This week, former Pistons center Bill Laimbeer said on ESPN’s First Take of Lebron James: “I firmly believe he’s the best basketball player in the history of the game,” helping reignite the 1,540th media debate of whether James or Michael Jordan is the greatest NBA player of all time (while always excluding Wilt Chamberlain and Kareem Abdul-Jabbar from the debate).
Laimbeer is a former Jordan nemesis, so it’s highly convenient to trash his opinion. And while people can shoot-the-messenger all they want, Laimbeer is still right. But that’s a longer discussion. Laimbeer also said this: “Now, if you go by championships, obviously Michael Jordan has more championships. But I think LeBron, in any generation, would be doing what he’s doing right now all these years.”
MJ-over-LeBron supporters couldn’t disagree more.
This sentiment is most embodied in Lebron-Hater-In-Chief Skip Bayless, who said this earlier this week: “When it’s time to win basketball games, LeBron’s lost 6 Finals and Jordan went 6-0. That pretty much sums it up for me.”
Case closed. No further questions, your honor.
On this point, nearly every MJ-over-LeBron supporter is like Bayless: They measure greatness in championships, even if their broken measuring tape conveniently omits Celtics legend Bill Russell and his 11 NBA titles.
But holding James’ 3-6 finals record against him is silly, and worse, lazy. In seven of those nine finals he faced the Spurs and the Warriors, two all-time great teams that were far more talented, with much deeper rosters. These seven teams were likely superior to any finals team Jordan faced.
Let’s analyze the absurdity of this 3-6 finals stat.
James’ first NBA Finals “failure” came in 2007 against the heavily-favored Spurs led by a prime trio: Tim Duncan, Tony Parker, and Manu Ginobli. To get there, James’ Cavs upset the No. 1 Eastern Conference seed Detroit Pistons, led by battle-tested former champions Chauncey Billups, Rasheed Wallace and Rip Hamilton.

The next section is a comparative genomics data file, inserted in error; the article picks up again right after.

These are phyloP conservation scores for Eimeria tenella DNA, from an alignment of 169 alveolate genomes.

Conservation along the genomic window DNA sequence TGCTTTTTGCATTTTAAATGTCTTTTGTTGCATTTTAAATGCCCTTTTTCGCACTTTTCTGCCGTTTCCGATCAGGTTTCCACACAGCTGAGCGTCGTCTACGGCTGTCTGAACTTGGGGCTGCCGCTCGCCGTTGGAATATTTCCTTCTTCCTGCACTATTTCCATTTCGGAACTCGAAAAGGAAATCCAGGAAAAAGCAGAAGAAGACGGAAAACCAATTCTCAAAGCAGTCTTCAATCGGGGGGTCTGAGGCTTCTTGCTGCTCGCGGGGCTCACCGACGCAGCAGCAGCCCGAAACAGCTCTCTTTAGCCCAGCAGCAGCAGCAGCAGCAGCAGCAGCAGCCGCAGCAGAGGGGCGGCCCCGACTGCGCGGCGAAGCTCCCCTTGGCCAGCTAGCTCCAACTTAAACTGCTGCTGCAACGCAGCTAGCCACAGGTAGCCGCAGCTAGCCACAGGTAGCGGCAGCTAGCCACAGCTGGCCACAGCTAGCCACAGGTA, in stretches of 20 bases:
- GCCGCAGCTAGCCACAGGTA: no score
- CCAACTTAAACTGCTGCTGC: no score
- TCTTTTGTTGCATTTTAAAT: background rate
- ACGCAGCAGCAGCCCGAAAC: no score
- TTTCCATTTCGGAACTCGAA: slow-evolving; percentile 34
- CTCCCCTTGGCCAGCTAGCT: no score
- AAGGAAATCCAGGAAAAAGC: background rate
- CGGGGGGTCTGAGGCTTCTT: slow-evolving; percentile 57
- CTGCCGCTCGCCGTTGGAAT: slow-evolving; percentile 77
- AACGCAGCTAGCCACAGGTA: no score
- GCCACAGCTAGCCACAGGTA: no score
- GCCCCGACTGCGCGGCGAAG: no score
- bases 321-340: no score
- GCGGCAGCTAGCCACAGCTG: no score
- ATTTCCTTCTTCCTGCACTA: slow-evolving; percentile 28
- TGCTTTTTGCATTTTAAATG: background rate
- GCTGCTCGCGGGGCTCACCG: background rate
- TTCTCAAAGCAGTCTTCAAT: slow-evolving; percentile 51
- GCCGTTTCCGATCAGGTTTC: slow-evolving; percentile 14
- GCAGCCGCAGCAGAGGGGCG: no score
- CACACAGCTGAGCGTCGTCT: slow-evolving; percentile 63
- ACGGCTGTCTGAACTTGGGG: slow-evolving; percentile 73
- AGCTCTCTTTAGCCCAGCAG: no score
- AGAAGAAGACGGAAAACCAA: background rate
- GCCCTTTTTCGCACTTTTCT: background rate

Instead, after being down 0-2 to the Pistons, young James carried the Cavs on his back to sweep the next four games while averaging a near triple-double (31/10/9), capped by a 48-point performance in a Game 5 overtime win in Detroit. Larry Hughes, the Cavs’ second-leading scorer that regular season, averaged only 6.5 points in those games, and in the NBA Finals, his foot injury would limit him to two total points on 1-10 shooting.
And what is James’ reward for not pulling off a far greater miracle against the Spurs? His first NBA Finals demerit at age 22. According to his critics’ warped logice, had James lost to the Pistons in the playoffs as young Jordan did three times in the 1980s, he’d be better. That epic 48-point game for the ages? In 2020, it’s a bad thing.
Do you know what else is overachieving? Making the NBA Finals for eight straight years.
These below stats are Finals MVP stats minus an MVP’s teammates. With Kyrie Irving and Kevin Love injured in 2015, and with the Warriors having Kevin Durant in 2017 & 2018, James never stood a chance.
In 2015, with Love and Irving injured, James somehow won two games with a squad of backups. He also had two other games of 40/14/11 and 44/8/8, but the Cavs lost those contests. In the 2017 Warriors clincher, James had a 41/13/8 line, shooting an insane 63 percent from the field. Didn’t matter. In 2018, he dropped 51 points in Game 1. Sorry, not enough. You must suck Lebron.
Only this matters: